What calculation would I do to calculate 2^ π ? What logic is behind the indicy rule?

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lhh2003
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2^2 = 2*2
2^3 = 2*2*2

2^1.5 = √(3^3) = 3√3 .

Now, intuitively , the previous calculation would be 2 multiplied by itself 1.5 times which is kind of weird to compose an explicit calculation for other than what I have learnt parrot fashion from year 9 of the indicy rule to answer that question. This only works for rational numbers.

To find 2^ π, I guess I'd just have to round π and apply the indicy rule to a fraction a/b where a and b are rational numbers.

But I can't see the logic behind the indicy rule ; what was the inventor's logic ?
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Justvisited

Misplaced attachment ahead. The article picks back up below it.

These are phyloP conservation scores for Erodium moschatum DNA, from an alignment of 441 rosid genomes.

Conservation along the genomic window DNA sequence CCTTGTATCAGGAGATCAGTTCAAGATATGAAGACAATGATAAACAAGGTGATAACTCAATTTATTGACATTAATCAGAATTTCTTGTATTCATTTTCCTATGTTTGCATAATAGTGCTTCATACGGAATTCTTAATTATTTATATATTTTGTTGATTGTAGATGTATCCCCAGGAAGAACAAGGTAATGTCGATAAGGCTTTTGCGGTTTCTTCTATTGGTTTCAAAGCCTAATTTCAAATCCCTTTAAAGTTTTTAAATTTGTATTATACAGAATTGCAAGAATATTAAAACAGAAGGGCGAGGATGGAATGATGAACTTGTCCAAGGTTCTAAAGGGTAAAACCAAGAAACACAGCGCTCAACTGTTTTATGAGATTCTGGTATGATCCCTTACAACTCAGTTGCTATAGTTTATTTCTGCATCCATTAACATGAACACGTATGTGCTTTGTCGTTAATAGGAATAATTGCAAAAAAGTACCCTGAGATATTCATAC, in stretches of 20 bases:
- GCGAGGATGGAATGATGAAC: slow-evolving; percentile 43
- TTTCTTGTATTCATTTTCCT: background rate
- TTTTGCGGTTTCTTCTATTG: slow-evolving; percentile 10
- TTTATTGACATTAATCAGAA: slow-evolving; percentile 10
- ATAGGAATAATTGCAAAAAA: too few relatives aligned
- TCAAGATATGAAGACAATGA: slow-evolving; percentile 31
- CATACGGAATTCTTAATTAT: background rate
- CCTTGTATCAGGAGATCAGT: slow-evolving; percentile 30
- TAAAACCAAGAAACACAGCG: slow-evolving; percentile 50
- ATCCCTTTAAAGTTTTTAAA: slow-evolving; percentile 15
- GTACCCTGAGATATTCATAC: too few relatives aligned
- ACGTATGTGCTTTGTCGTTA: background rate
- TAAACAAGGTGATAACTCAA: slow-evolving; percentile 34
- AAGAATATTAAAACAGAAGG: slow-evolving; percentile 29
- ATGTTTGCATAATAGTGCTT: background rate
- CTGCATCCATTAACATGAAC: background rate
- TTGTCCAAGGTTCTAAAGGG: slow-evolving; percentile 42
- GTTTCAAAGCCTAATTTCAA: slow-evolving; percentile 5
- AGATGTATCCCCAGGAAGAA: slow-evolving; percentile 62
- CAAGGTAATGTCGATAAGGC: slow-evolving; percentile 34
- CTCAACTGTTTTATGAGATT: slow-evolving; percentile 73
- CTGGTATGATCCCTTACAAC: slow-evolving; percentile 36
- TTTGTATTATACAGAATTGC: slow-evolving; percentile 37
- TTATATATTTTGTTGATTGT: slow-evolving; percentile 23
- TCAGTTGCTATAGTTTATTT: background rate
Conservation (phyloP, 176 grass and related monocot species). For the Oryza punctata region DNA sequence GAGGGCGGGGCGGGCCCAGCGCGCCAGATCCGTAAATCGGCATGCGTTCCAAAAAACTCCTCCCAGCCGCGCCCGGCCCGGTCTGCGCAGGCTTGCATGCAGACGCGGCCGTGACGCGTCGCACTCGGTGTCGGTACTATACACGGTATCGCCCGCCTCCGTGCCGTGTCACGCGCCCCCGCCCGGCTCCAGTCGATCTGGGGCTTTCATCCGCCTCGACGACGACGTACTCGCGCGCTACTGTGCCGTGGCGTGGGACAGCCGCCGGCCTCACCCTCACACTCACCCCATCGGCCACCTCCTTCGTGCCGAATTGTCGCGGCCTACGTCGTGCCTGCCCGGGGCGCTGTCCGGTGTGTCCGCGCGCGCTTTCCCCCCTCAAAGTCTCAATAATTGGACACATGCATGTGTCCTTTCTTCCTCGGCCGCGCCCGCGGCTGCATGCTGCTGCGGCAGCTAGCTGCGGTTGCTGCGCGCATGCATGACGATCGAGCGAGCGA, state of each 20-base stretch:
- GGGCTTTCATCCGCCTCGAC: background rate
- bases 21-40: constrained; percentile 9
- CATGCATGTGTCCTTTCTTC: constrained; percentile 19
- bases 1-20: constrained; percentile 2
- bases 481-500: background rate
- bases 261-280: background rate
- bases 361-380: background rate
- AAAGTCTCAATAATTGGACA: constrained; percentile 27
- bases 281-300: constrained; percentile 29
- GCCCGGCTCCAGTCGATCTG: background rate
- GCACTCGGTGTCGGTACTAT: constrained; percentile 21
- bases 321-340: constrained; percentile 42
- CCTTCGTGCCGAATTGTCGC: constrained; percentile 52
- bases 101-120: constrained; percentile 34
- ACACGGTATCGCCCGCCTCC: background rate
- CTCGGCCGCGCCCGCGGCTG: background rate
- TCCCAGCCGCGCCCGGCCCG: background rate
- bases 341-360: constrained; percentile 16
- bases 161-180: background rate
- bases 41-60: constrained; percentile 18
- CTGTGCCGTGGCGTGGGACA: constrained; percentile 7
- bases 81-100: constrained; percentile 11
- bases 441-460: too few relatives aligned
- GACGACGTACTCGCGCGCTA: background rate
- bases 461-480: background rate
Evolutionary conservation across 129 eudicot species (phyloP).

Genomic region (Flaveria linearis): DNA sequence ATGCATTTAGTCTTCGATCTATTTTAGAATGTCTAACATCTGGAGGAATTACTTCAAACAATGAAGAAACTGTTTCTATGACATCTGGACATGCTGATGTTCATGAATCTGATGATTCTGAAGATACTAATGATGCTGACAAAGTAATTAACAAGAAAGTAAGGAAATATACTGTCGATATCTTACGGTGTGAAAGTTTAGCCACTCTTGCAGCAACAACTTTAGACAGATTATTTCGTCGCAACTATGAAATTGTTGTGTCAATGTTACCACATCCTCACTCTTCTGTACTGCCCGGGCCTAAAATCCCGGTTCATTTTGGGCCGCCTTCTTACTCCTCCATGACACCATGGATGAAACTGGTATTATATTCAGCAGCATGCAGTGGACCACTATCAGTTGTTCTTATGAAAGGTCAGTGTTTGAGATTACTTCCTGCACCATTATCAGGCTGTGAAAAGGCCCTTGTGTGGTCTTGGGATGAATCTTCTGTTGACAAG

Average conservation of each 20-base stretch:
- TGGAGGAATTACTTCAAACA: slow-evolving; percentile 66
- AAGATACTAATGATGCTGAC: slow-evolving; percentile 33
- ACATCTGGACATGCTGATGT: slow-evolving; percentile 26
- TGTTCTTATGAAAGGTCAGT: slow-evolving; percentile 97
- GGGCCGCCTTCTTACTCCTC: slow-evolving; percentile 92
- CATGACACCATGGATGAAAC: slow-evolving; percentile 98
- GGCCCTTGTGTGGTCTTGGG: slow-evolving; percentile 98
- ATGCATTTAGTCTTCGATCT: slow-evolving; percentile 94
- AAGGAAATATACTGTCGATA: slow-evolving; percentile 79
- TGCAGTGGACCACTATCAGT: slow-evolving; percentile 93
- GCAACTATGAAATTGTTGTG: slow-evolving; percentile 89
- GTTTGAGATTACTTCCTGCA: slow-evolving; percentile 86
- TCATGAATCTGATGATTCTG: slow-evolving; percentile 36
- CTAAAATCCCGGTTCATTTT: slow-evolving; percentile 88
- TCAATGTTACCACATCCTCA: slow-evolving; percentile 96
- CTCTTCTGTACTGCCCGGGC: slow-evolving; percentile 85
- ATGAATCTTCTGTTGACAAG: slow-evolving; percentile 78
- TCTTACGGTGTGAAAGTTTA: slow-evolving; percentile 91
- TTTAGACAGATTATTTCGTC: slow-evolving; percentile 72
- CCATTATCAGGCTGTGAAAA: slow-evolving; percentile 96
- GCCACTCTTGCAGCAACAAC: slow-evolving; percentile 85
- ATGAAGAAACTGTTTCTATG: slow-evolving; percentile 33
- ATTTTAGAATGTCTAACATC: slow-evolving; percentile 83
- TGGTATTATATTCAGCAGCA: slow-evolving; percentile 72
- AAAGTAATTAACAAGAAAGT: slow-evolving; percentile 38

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If a^n = b, then a is the nth root of b. Then simply apply the addition law of indices to realise that a = b^(1/n).
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lhh2003
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(Original post by Justvisited)
If a^n = b, then a is the nth root of b. Then simply apply the addition law of indices to realise that a = b^(1/n).
Thanks.
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mqb2766
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(Original post by lhh2003)
2^2 = 2*2
2^3 = 2*2*2

2^1.5 = √(3^3) = 3√3 .
2^1.5 = √(2^3) = 2√2.
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Gregorius
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(Original post by lhh2003)
To find 2^ π, I guess I'd just have to round π and apply the indicy rule to a fraction a/b where a and b are rational numbers.
The way you're suggesting ties in with one of the standard ways of defining the power operation for irrational powers: demand that the function x \rightarrow b^x be continuous, and then approximate the irrational exponent with a sequence of rational exponents, and take the limit.

The way it's more usually done is to first of all define the exponential function e^x (by series expansion, for example). You then define b^x = e^{x \log{b}}, where the log function is the inverse of the exponential function.
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